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Amsterdam Travel Guide

Passports are required for all American citizens traveling outside of the United States. It typically takes 6-8 weeks for you to receive your passport once it has been applied for. This is, however, by no means a guarantee so the sooner you apply the better. If you do not have a valid passport DO NOT WAIT! You can apply for your passport by going to your local post office, a passport agency or online at


Prague is 6 hours ahead of Eastern Standard Time.  To familiarize yourself with the time difference between your destination and home city please visit

Exchange rates fluctuate frequently.  To find out the rate of exchange between the American dollar and Euro, visit an exchange rate website like

When packing you may want to take into consideration the weather during your trip.  Visit for an up-to-date forecast.


You will receive a finalized information packet that includes flight itineraries roughly three weeks before departure. You may receive an e-ticket. This means you will need to take your passport to the ticket counter to get your paper ticket(s) when you check your bags. 

We recommend arriving at the airport 3 hours before the flight is scheduled to depart.

When traveling internationally, you are typically allowed two checked pieces of luggage, one carry–on item and one personal item. 

2018 Amsterdam
Lacrosse Tour

June 25 - July 2, 2018
Amsterdam, Netherlands

Checked Luggage
This refers to bags or suitcases too large to fit in the overhead compartments above passenger seats in the body of the plane.  Each piece should be roughly 62 in. (length x height x width) and 50 lbs. or less in weight. 
This refers to luggage that is small enough to carry onto the plane and store in the overhead compartments.  This item should be roughly 45 in. (length x height x width) and 40 lbs. or less in weight.  


Personal Item

This refers to a piece of luggage, typically smaller than your carry–on (purse, sack, backpack, etc.) that can be kept with you while you are on the plane. Your personal item must be small enough to fit under the seat in front of you.


Check with your carrier(s) before your departure to see if they have their own, more stringent, guidelines. Also, be sure to keep a little extra room in your bags, just in case you're over weight in one and need to transfer items to another. A fee is charged for all overweight bags, as well as luggage you check in addition to the two you are allowed.  These fees are not covered by XCEL Lacrosse.

We ask all team members to wear one of the XCEL Lacrosse shirts they will receive with their travel information so that the tour leader, coaches and other group members can identify one another in the airport and once they arrive.


Adapters - North America works on 110 Volts and Europe works on 220 Volts. What this means is that there is simply more power flying out of the outlets in Europe than North American appliances are used to. You will therefore need an adapter, called a step-down transformer, to use your North American appliances.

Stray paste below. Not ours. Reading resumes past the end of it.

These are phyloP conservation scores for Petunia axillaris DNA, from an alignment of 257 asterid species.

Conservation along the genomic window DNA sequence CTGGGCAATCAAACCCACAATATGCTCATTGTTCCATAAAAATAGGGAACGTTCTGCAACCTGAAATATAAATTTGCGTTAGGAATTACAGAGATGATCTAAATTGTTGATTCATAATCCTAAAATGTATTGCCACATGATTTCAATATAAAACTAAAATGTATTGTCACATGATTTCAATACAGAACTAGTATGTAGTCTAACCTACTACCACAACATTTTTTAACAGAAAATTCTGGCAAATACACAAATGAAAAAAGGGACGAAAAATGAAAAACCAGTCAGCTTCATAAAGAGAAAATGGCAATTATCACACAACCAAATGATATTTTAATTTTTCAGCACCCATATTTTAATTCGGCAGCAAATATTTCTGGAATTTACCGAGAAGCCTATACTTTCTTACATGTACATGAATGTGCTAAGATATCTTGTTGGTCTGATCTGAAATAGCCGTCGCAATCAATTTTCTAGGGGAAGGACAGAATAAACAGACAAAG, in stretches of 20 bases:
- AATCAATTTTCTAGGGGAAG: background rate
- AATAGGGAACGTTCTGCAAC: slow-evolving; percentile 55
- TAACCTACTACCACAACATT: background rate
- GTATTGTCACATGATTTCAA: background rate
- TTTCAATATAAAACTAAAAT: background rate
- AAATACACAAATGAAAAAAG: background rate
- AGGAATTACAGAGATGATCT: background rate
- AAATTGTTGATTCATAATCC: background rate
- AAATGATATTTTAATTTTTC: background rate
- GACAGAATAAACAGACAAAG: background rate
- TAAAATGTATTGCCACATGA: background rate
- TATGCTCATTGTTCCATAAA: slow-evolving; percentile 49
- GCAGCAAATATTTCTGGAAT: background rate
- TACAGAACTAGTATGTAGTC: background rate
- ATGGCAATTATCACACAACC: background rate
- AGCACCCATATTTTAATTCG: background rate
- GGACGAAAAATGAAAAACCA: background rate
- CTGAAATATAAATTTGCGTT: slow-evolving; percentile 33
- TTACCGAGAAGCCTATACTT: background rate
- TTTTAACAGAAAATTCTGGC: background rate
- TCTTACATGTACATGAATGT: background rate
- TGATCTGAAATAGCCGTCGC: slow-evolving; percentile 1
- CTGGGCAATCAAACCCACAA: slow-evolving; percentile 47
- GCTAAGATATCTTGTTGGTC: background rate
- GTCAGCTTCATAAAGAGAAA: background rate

Cash - It always a good idea to have some cash on hand. It is accepted everywhere, and you never know when you will run into a vendor or taxi driver that accepts nothing else. There is a fee to exchange American dollars for foreign currency. You can choose to exchange your money before you leave, however it is not necessary since there are a number of currency exchanges in the countries once we arrive. Often times they charge a smaller fee than in the United States.


Debit/Credit Cards - Cards are extremely helpful because they give you up-to-the-minute exchange rates at the time of purchase. The drawback for this option is that they are not accepted everywhere and most debit cards will charge a small transaction fee for their use. The most commonly accepted form of card is VISA. 


Travelers Checks - These are very secure but EXTREMELY problematic when trying to cash or use for purchases. Most vendors do not accept them and many banks will not cash them. We strongly discourage athletes from bringing these with them. 

We suggest you bring a combination of cash and debit/credit cards to be used at your own discretion. 


International calling can be expensive. For those wishing to save as much as possible while still keeping their friends and family in the loop, we suggest using a phone card and calling from a pay phone. Pay phones charge their fee for use. However, once you're connected your only expense is what you've paid for your calling card. Stay away from using hotel room phones if at all possible. They typically charge a very expensive price for the connection fee and airtime, especially if you don't have a calling card. Many cards for sale in the United States advertise their use as international, but this typically refers to calls made from the U.S. to countries abroad, not from those countries to the U.S. You will get a lot more minutes for your money if the card is purchased in the country the calls are going to originate from.


Cell phones  - If you plan to bring your cell phone make sure you check with your provider to find out what your international calling options are and exactly what the international calling fee is. Internet
Internet is available at the hotel or at Internet cafes.  Internet time may need to be purchased and the cost varies depending on the country, but it is usually a more cost-effective alternative to phone time. You typically purchase set blocks of time that begin and end with the user logging on and off. A select number of places may also allow you to buy unlimited access within a 24-hour time period.

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